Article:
TRUMBULL COUNTY Broccoli glop causes a stir
After seeing the casserole, commissioners suggested discussion between the juvenile justice center and the adult jail.
By STEPHEN SIFF
and PEGGY SINKOVICH
VINDICATOR TRUMBULL STAFF
WARREN -- The children at the Trumbull County Juvenile Justice Center wouldn't eat their broccoli casserole.
If that is indeed what it was.
A plan to save taxpayer money by having juvenile inmates' meals prepared in the county jail kitchen became mired in a mass of cheesy glop Thursday.
The meals -- for which the JJC is charged $1 each -- ignited the children's outrage and prompted juvenile Judge Pamela Rintala to order food from a Burger King restaurant.
"They need nutritious meals," the judge said. "Most of them did not even touch this."
Rintala said she decided to foot the bill for the fast-food lunch for the 50 children because she felt bad for them. "I want them to eat," she said.
Thursday's meal was supposed to be hot dogs, said a justice center employee, who delivered a sample to county commissioners.
The jail substituted with the broccoli casserole.
The cream-colored concoction was a hit with the grown-up inmates, said Ernie Cook, chief deputy.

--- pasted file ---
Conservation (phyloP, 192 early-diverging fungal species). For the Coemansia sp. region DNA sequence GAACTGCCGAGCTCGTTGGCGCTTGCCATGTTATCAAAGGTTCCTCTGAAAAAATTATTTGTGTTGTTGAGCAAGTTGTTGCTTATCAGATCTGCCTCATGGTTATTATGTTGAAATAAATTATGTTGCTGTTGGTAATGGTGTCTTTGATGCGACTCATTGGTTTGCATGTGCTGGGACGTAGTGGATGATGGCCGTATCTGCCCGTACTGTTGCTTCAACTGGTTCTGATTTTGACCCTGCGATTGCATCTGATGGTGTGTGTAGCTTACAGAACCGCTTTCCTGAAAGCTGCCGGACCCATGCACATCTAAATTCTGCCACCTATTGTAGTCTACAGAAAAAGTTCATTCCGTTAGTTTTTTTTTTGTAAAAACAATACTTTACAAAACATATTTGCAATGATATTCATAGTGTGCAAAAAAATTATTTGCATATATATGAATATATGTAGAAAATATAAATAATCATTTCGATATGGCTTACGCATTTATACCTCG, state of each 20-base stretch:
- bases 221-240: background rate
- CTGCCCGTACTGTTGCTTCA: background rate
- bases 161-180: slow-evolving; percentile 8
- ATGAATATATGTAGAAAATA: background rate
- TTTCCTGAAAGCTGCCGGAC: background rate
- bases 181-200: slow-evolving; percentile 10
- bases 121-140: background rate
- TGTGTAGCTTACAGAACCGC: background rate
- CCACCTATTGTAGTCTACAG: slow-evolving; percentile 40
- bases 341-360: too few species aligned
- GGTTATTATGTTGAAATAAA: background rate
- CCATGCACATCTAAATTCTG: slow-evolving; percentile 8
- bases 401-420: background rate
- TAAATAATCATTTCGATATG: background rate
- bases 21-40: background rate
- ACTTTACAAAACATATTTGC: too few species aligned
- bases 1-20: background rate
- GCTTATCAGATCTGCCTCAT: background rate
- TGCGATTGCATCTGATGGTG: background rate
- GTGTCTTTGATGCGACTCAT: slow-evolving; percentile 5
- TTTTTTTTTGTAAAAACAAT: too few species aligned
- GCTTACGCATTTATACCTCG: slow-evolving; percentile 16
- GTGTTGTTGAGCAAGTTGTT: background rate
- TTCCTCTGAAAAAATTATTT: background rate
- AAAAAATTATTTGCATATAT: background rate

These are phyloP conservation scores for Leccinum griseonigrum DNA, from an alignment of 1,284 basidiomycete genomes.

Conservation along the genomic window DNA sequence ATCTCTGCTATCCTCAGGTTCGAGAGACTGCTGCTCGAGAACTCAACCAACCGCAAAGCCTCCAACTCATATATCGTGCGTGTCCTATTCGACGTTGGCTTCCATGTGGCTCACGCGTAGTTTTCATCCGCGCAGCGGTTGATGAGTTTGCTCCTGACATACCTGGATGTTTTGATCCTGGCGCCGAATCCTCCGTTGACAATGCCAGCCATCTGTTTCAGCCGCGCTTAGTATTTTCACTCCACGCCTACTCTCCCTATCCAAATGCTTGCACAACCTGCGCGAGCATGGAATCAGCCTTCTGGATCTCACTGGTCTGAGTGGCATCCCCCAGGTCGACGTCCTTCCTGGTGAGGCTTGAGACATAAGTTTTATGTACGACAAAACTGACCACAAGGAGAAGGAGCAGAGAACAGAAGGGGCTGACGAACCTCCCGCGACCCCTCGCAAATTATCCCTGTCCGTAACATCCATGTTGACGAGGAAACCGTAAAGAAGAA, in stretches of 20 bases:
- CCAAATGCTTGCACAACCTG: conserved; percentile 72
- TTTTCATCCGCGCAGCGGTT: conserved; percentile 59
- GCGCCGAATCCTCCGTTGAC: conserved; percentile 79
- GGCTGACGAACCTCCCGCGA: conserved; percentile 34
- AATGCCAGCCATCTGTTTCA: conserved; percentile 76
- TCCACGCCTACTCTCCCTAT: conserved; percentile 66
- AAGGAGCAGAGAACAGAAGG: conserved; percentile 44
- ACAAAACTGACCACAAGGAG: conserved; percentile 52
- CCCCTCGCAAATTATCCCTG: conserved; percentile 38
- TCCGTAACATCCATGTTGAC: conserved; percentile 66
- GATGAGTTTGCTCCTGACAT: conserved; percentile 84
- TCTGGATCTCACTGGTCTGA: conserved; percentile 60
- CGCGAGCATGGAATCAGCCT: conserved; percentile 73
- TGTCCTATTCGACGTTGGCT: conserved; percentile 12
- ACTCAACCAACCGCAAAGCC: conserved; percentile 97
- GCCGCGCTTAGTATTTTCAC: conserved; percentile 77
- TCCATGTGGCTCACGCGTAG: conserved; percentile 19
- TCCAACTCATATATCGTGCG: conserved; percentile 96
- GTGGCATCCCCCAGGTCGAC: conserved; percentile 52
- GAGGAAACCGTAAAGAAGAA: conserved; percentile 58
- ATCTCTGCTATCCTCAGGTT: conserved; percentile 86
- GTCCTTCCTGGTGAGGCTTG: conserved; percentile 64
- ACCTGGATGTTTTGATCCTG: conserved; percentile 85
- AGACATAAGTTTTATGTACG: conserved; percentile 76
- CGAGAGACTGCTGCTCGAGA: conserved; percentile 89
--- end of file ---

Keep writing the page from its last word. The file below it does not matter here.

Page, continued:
"It is called broccoli cheddar casserole, and it is good," Cook said. "We served 327 of them today and didn't get any complaints."
Children may be fussier than adult inmates, Cook acknowledged.
"It looked a little shady," he said. "You know kids. If you offer them filet mignon or McDonald's, they will take McDonald's."
After Cook talked to Judge Rintala, he decided to try the lunch.
"I liked it and I ate all of mine," he said.
Since November, meals for JJC inmates have been cooked at the county jail and delivered hot.
The JJC does not have a full kitchen and, in the past, the facility had to rely on food that just needed to be heated.
The new arrangement is supposed to provide more nutritious meals at a savings of about $5,000 a year.
After seeing the casserole in question, commissioners suggested further discussion between officials at the two lockups.
"You need a meeting of the cooks," said Commissioner Michael O'Brien.
Jail officials said in the future they will make more "children friendly" meals, such as hot dogs and chicken nuggets.